Julie Mirpuri, M.D., Associate Professor of Pediatrics and a neonatologist, felt humbled to see a life-size neon orange replica of herself among the 120 statutes of diverse contemporary female STEMM innovators and role models at the #IfThenSheCan – The Exhibit in Washington, D.C., earlier this month. The exhibit kicked off a Women’s Futures Month festival for visitors to the Smithsonian Institution and will be on display through March 27 on the National Mall.
Even more meaningful, Dr. Mirpuri said, was meeting young visitors at the opening of the historic exhibit of 3D-printed statutes, where three UT Southwestern faculty members are featured.
“Seeing the sparkle in the eyes of the young girls I interacted with, the excitement in their voices, the ‘wow’ in their words and the belief in their eyes – that was priceless!” said Dr. Mirpuri.
The exhibit, an initiative of Lyda Hill Philanthropies, features the largest collection of statues of inspiring female career role models in STEMM (science, technology, engineering, mathematics, and medicine) fields assembled. UT Southwestern’s Danielle Robertson, O.D., Ph.D., Associate Professor of Ophthalmology, and Nina Niu Sanford, M.D., Assistant Professor of Radiation Oncology, also are AAAS IF/THEN Ambassadors.
The IF/THEN Ambassadors Program celebrates the achievements of women scientists and medical professionals to inspire young girls to achieve their dreams and understand that women have important contributions, said Helen Yin, Ph.D., Associate Dean for the Office of Women’s Careers, Professor of Physiology, and a Distinguished Teaching Professor at UT Southwestern.
“We at UTSW are happy that we have so many IF/THEN Ambassadors and they are excellent ambassadors for science, technology, engineering, math, and medicine – and for UTSW,” Dr. Yin said.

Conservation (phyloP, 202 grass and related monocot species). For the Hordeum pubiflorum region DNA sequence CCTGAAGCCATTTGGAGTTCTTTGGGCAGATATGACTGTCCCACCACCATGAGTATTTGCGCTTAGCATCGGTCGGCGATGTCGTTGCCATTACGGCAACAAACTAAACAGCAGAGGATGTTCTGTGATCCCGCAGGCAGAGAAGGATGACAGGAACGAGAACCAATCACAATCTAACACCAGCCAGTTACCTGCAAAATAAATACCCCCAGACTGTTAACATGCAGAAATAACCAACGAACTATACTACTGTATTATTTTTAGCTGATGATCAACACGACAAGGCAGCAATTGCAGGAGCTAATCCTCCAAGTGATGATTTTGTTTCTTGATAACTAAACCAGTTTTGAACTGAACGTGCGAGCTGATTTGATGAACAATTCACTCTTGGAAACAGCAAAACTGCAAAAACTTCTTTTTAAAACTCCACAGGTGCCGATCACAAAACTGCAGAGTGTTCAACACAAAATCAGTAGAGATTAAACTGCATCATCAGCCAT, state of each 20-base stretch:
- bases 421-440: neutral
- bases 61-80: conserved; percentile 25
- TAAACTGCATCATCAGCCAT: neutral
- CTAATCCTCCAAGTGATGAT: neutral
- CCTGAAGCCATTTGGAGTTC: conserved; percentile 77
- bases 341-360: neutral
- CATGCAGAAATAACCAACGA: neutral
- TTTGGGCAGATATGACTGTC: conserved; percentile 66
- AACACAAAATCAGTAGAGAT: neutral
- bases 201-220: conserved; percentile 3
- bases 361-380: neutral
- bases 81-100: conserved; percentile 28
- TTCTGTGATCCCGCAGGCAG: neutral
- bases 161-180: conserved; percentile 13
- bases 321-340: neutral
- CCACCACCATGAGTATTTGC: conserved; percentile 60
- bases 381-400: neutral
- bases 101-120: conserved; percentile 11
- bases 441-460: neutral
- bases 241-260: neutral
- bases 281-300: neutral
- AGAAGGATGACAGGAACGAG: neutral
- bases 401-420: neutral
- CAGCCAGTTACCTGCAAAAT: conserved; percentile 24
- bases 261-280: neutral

Being part of the exhibit is such an honor, Dr. Sanford said.
“We know the COVID-19 pandemic has disproportionately affected women of all ages, including young girls across the world who have been kept home from school,” Dr. Sanford said. “As they hopefully are returning to receiving in-person, high-quality education, now more than ever, it’s so important for young girls to feel inspired and enabled to pursue their dreams.”
The display was inspired by a study that found very few statues in major American cities feature women in public spaces. The IF/THEN title comes from the phrase: “If we support a woman in STEM, THEN she can change the world.”
Lyda Hill Philanthropies, founded by Dallas-based philanthropist Lyda Hill, partnered with the American Association for the Advancement of Science (AAAS) on the initiative. Miss Hill is a longtime UTSW supporter who has donated generously to the Medical Center. Among her many donations was a gift that established the Lyda Hill Department of Bioinformatics in 2015.
Ambassadors were selected based on contributions to their fields, public engagement, and commitment to inspiring middle school girls to become the next generation of STEMM pioneers. A rigorous process identified the Ambassadors as leaders in their field with a commitment to inspire the next generation.
As an Ambassador, Dr. Mirpuri said she especially enjoyed seeing so many young visitors at the opening event.
“As an IF/THEN Ambassador, it is a privilege to be able to engage young girls and be able to inspire them by helping them see that they belong in a STEMM career,” she said. “It is so important to be ‘seen’ in our careers, by many and not just by our professional colleagues.”
Dr. Robertson, an optometrist and research scientist who along with Dr. Mirpuri flew to Washington to take part in the event’s grand opening in early March, described the experience as “surreal.”
“To see my statue and knowing it would inspire and motivate the next generation of women in STEMM was exciting and humbling at the same time,” Dr. Robertson said. “Getting to teach kids about vision science at the Smithsonian was a once-in-a-lifetime experience.”